You can always play around with this post-fermentation by dosing with some baking soda if you don't want to invest a whole batch. But targeting a higher pH was a one-step fix for mediocre stouts and porters for me. It makes a surprising difference in the finished product.

Eric- if im reading correctly- sounds like you're suggesting your benefit is coming from the PH of the post mash wort, not from the PH of the wort during mash?
To be even more precise, it's the pH of the finished beer. I just choose to make all my pH adjustments prior to the mash. By targeting a higher mash pH everything follows downstream and I end up with the right balance in my finished beer.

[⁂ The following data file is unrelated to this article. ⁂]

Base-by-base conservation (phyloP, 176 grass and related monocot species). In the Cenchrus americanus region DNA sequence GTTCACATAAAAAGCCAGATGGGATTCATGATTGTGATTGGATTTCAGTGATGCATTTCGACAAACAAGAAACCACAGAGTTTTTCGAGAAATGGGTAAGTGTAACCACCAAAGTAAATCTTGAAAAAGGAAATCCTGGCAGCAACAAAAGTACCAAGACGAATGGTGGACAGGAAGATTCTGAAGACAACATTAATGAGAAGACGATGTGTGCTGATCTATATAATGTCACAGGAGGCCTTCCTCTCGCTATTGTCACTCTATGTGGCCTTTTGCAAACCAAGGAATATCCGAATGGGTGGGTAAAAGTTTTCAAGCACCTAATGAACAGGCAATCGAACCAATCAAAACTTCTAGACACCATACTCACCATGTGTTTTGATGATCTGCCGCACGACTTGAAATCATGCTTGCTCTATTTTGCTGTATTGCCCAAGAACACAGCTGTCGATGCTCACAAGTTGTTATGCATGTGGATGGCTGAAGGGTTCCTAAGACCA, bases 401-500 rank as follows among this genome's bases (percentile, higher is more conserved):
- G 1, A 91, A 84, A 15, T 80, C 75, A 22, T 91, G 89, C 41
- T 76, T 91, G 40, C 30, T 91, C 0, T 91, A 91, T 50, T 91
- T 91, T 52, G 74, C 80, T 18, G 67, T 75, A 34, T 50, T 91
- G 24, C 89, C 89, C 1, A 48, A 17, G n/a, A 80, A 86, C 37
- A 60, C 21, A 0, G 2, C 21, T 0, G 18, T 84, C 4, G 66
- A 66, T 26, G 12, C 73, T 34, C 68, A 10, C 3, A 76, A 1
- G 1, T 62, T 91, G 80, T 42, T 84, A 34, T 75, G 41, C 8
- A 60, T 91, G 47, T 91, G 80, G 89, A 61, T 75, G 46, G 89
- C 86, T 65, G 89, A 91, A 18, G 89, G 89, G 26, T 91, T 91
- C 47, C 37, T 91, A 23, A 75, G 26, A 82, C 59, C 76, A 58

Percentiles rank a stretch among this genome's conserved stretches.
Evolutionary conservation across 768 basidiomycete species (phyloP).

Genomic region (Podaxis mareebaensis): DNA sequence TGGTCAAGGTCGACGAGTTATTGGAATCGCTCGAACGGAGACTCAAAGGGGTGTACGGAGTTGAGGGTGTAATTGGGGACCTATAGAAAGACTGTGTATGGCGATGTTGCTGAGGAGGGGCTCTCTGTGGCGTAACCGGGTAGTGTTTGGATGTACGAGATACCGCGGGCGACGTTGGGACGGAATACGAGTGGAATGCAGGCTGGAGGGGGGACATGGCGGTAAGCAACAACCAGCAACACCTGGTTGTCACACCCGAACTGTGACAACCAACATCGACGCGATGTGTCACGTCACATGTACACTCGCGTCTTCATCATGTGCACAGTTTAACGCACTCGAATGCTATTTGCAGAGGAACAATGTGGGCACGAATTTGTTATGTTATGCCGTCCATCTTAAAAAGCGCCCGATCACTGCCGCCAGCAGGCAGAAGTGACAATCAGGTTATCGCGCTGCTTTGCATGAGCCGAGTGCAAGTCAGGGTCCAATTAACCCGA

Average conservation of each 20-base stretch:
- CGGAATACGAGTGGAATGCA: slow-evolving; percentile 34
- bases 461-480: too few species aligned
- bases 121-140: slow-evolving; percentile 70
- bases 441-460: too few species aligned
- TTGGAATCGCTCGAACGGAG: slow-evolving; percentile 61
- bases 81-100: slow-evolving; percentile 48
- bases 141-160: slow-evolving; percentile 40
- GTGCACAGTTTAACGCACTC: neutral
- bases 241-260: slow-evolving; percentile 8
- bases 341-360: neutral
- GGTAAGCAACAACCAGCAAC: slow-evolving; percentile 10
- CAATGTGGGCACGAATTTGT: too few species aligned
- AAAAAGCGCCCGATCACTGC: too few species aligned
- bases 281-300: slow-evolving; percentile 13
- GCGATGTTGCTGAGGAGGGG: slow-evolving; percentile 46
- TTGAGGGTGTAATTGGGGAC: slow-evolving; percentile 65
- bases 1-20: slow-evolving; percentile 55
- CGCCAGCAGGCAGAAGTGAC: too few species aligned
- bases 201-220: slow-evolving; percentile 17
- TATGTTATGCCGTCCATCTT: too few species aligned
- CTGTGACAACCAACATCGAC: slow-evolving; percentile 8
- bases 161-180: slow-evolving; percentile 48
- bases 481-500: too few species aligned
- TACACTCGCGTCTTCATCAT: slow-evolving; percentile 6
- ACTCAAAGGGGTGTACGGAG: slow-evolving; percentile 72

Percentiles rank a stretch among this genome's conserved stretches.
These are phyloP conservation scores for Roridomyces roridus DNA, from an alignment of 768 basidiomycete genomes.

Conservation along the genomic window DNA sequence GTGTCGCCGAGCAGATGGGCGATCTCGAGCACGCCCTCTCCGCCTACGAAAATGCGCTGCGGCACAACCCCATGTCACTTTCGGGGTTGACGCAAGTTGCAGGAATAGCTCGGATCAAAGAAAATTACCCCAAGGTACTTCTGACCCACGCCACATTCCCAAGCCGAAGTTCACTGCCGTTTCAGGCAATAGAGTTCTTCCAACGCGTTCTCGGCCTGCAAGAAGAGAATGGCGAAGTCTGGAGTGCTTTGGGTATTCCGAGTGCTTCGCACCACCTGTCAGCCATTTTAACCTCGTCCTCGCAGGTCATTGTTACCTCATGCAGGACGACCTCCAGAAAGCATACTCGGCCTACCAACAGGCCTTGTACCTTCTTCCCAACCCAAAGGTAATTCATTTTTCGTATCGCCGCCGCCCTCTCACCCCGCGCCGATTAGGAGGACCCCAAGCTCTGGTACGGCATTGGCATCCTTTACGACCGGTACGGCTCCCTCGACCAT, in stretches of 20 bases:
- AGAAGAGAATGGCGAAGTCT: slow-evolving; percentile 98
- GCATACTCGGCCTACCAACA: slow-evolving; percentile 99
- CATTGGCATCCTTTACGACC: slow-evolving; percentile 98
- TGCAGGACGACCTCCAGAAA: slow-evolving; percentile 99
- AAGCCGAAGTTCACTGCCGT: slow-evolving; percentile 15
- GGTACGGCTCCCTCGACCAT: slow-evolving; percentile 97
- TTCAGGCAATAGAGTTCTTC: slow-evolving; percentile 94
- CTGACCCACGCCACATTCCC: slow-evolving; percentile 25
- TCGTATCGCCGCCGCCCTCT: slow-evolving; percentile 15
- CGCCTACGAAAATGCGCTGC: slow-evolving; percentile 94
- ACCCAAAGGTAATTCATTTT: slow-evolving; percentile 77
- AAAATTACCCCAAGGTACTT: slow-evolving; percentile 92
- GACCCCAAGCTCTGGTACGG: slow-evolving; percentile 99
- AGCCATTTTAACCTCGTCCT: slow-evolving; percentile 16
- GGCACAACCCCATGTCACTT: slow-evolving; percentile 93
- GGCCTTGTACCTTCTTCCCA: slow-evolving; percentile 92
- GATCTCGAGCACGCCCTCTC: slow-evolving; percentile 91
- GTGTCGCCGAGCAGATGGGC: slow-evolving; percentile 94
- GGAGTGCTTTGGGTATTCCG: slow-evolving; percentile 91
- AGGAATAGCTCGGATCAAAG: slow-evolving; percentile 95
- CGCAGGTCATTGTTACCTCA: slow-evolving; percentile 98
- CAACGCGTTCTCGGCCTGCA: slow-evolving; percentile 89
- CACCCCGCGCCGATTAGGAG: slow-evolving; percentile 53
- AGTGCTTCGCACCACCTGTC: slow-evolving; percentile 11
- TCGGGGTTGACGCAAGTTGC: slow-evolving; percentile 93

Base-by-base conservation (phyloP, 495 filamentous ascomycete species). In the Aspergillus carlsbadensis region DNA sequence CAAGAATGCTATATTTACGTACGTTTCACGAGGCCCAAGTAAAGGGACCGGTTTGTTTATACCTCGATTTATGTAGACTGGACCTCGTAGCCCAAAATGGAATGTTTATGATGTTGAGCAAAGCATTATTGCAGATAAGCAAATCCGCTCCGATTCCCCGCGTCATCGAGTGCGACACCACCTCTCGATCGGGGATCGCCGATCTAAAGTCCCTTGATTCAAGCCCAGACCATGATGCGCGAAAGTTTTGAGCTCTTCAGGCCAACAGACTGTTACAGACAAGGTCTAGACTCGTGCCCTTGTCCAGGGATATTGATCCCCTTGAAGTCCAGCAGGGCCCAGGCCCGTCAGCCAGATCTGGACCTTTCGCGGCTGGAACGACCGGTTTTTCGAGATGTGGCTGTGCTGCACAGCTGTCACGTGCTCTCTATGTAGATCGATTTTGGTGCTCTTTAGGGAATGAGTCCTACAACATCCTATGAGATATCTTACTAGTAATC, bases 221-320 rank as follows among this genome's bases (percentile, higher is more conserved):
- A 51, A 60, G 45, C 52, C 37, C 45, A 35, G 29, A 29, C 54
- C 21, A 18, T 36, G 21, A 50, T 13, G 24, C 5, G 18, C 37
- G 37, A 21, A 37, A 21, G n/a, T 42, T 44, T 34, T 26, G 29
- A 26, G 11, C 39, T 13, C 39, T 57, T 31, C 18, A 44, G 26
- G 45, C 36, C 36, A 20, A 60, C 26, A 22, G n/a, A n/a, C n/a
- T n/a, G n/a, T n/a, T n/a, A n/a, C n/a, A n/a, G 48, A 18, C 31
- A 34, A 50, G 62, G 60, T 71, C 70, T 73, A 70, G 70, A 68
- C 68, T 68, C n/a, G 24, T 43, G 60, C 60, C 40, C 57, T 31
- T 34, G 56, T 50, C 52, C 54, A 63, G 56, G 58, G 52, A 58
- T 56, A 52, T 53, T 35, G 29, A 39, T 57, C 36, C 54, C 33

Eric B.

Finally got around to starting a homebrewing blog: The Hop Whisperer

Offline klickitat jim

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Re: Poke my oatmeal stout
« Reply #14 on: November 21, 2014, 01:57:47 PM »
I brewed a 3.5% American Brown a while back. After kegging it was nearly undrinkable with a tanginess that made me think it was infected. Erockrph suggested I try a little soda in a glass. Bingo! I dosed the whole keg, and it's just fine. I'm actually enjoying a glass right now. Its amazing how ph in the final product can massively change the flavor. The roast is still there but, to use an analogy for comparison, before it was like a shot of espresso now it's like a light latte. All of the flavors can be picked out rather than that weird charred lime thing that it was.